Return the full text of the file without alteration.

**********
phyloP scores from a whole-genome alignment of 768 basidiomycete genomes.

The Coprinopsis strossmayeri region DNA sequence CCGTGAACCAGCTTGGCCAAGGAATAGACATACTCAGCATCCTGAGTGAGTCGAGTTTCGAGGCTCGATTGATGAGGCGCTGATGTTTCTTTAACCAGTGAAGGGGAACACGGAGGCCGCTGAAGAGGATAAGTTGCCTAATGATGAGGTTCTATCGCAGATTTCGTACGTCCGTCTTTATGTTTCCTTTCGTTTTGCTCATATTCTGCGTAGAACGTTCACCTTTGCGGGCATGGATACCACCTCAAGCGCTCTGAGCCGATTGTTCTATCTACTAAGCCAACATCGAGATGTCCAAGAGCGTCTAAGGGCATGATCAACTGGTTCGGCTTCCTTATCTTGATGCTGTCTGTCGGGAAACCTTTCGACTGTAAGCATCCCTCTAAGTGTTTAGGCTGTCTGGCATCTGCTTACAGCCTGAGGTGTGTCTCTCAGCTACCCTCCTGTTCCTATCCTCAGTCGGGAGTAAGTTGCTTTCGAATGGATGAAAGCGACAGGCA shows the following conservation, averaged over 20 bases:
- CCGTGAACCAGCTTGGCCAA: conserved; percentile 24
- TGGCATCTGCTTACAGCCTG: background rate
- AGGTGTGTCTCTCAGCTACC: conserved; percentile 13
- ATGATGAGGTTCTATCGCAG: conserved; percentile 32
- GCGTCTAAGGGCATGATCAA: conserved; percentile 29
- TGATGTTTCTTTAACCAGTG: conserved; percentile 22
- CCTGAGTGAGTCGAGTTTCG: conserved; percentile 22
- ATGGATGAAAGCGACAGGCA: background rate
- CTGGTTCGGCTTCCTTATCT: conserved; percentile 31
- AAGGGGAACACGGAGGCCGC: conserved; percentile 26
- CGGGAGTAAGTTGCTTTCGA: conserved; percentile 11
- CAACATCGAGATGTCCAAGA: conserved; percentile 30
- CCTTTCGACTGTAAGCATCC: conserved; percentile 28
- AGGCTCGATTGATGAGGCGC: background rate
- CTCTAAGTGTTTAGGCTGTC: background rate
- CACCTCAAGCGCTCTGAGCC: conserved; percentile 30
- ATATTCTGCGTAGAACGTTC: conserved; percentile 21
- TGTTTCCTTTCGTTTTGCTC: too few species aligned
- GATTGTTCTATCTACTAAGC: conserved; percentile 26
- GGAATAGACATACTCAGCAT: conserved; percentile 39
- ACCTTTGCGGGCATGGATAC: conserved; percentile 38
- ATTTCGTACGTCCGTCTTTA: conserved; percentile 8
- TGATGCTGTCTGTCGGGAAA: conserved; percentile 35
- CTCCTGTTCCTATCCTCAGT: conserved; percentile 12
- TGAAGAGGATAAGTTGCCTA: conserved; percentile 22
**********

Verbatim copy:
phyloP scores from a whole-genome alignment of 768 basidiomycete genomes.

The Coprinopsis strossmayeri region DNA sequence CCGTGAACCAGCTTGGCCAAGGAATAGACATACTCAGCATCCTGAGTGAGTCGAGTTTCGAGGCTCGATTGATGAGGCGCTGATGTTTCTTTAACCAGTGAAGGGGAACACGGAGGCCGCTGAAGAGGATAAGTTGCCTAATGATGAGGTTCTATCGCAGATTTCGTACGTCCGTCTTTATGTTTCCTTTCGTTTTGCTCATATTCTGCGTAGAACGTTCACCTTTGCGGGCATGGATACCACCTCAAGCGCTCTGAGCCGATTGTTCTATCTACTAAGCCAACATCGAGATGTCCAAGAGCGTCTAAGGGCATGATCAACTGGTTCGGCTTCCTTATCTTGATGCTGTCTGTCGGGAAACCTTTCGACTGTAAGCATCCCTCTAAGTGTTTAGGCTGTCTGGCATCTGCTTACAGCCTGAGGTGTGTCTCTCAGCTACCCTCCTGTTCCTATCCTCAGTCGGGAGTAAGTTGCTTTCGAATGGATGAAAGCGACAGGCA shows the following conservation, averaged over 20 bases:
- CCGTGAACCAGCTTGGCCAA: conserved; percentile 24
- TGGCATCTGCTTACAGCCTG: background rate
- AGGTGTGTCTCTCAGCTACC: conserved; percentile 13
- ATGATGAGGTTCTATCGCAG: conserved; percentile 32
- GCGTCTAAGGGCATGATCAA: conserved; percentile 29
- TGATGTTTCTTTAACCAGTG: conserved; percentile 22
- CCTGAGTGAGTCGAGTTTCG: conserved; percentile 22
- ATGGATGAAAGCGACAGGCA: background rate
- CTGGTTCGGCTTCCTTATCT: conserved; percentile 31
- AAGGGGAACACGGAGGCCGC: conserved; percentile 26
- CGGGAGTAAGTTGCTTTCGA: conserved; percentile 11
- CAACATCGAGATGTCCAAGA: conserved; percentile 30
- CCTTTCGACTGTAAGCATCC: conserved; percentile 28
- AGGCTCGATTGATGAGGCGC: background rate
- CTCTAAGTGTTTAGGCTGTC: background rate
- CACCTCAAGCGCTCTGAGCC: conserved; percentile 30
- ATATTCTGCGTAGAACGTTC: conserved; percentile 21
- TGTTTCCTTTCGTTTTGCTC: too few species aligned
- GATTGTTCTATCTACTAAGC: conserved; percentile 26
- GGAATAGACATACTCAGCAT: conserved; percentile 39
- ACCTTTGCGGGCATGGATAC: conserved; percentile 38
- ATTTCGTACGTCCGTCTTTA: conserved; percentile 8
- TGATGCTGTCTGTCGGGAAA: conserved; percentile 35
- CTCCTGTTCCTATCCTCAGT: conserved; percentile 12
- TGAAGAGGATAAGTTGCCTA: conserved; percentile 22